If a smartphone producer would increase the price of its products, customers are likely to switch to another cheaper brand that offers relatively similar or even better products.

unit elastic

Unit Elastic Demand

Unit elastic demand refers to demand that perfectly responds to changes in the price of a product.

This means that if the price of a product changes by a certain percentage, then demand will also change by an equally proportionate percentage.

For example, if the price of a product increases by 16%, then its demand will also decrease by 16%.

If we were to put a number on it, the demand elasticity of a product with a unit elastic demand is 1 (or -1 if we consider that demand has an indirect relationship with price).

A product that has a unit elastic demand can be advantageous to a supplier.

Since any change in price will result in an equally proportionate change in demand, then whatever the price is, the revenue that the supplier earns will remain the same.

This gives the supplier a clear vision regarding their profit. Rather than focusing on the price of a product, the supplier can focus on the cost of producing such a product to increase their profits.

This allows the supplier to control the demand for their product.

However, it does have its drawbacks. For one, the revenue for the product stays the same whatever the price is.

This means that if the supplier wants to increase revenue, they have to find a strategy that doesn’t involve changing the price.

This also makes it dangerous for suppliers that are already earning low margins. There is this delicate balance between a product’s price and the demand for it.

Unit Elastic Supply

Unit elastic supply to supply that is perfectly responsive to the changes in the price of a product.

This means that any change in price will result in an equally proportionate change in supply.

If the price of a product increases by 23%, then its supply will also increase by 23%.

If the price decreases by 18%, then it also follows that supply will decrease by 18%.

The supply elasticity of a product that has a unit elastic supply is 1 (it’s positive since supply has a direct relationship with price).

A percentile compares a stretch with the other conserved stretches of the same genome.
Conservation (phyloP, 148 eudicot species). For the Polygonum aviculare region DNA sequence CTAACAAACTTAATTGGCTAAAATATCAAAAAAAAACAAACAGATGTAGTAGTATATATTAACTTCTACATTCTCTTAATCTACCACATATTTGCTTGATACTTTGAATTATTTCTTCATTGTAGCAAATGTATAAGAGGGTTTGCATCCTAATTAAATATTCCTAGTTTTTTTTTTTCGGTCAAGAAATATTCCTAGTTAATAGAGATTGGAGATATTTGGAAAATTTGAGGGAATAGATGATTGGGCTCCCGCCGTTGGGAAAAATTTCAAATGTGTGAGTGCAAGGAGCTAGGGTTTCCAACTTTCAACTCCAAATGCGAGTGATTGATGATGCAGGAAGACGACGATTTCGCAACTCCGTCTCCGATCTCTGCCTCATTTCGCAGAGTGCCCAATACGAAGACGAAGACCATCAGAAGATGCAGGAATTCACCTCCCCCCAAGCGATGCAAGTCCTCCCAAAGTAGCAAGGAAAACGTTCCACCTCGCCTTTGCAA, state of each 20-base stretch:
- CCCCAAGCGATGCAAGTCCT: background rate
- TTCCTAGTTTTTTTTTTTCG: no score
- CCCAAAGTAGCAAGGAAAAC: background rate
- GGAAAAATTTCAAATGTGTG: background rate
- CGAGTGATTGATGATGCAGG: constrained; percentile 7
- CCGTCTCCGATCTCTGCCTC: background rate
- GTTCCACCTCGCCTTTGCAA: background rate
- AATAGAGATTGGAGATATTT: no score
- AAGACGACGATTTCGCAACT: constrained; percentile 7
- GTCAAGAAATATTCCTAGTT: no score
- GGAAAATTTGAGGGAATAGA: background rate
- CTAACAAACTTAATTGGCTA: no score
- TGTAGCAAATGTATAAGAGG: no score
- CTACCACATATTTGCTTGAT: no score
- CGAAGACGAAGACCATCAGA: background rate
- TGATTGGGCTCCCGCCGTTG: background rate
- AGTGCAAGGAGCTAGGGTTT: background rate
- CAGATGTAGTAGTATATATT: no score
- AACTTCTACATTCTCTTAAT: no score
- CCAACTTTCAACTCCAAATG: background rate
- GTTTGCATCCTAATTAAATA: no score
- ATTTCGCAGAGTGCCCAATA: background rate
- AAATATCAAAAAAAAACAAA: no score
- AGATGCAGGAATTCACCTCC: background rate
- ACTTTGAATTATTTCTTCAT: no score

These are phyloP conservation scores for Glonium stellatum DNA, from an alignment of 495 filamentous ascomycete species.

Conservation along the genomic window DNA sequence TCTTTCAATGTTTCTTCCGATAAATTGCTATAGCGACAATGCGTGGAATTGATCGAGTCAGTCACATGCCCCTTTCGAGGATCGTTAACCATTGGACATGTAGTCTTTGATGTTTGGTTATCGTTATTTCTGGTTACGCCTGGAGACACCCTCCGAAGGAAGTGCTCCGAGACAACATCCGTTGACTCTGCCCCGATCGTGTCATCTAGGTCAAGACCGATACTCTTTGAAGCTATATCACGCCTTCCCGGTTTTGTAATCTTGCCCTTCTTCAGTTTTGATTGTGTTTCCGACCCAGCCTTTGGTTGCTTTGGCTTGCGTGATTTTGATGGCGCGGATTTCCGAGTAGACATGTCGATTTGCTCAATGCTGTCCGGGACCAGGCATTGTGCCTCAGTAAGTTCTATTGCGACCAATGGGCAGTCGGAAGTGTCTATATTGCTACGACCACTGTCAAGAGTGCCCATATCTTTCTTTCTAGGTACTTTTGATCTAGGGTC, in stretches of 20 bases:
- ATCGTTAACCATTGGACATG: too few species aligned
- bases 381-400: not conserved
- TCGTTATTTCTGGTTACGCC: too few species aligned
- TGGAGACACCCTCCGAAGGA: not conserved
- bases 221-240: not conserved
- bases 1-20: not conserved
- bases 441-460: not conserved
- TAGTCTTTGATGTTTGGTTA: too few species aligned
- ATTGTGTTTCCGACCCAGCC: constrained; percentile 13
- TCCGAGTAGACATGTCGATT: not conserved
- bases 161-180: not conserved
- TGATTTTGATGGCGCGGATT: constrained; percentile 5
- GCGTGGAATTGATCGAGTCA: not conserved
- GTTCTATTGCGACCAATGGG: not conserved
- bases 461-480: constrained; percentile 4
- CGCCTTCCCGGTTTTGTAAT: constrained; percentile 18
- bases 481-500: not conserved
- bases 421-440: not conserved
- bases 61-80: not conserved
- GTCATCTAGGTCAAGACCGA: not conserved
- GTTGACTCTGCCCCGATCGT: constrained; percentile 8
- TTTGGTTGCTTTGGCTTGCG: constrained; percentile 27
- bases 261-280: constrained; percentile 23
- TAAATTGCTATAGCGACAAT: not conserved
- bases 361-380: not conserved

Likewise with a product that has a unit elastic demand, one that has a unit elastic supply can also be advantageous to a supplier.

Since the supplier knows that the price and supply of a product have a perfect relationship, they can take into account the fluctuations in market price when deciding the production volume.

If prices are going up, then the supplier should increase an equally proportionate percentage in production volume.

If prices are going down, then the production volume should also decrease by an equally proportionate percentage.

This also has its drawbacks. If a supplier is already operating at full capacity in terms of their production, then they will have to make a decision when the price increases.

To accommodate the increase, the supplier will have to acquire a means to increase maximum production capacity.

This typically involves acquiring another production plant, which entails cost.

The supplier will have to decide whether the cost of increasing production to accommodate the increase in price is worth it.

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  1. Iowa State University "Elasticity of Demand" Page 1 - 2. November 4, 2022

  2. University of Minnesota "5.1 The Price Elasticity of Demand" Page 1 . November 4, 2022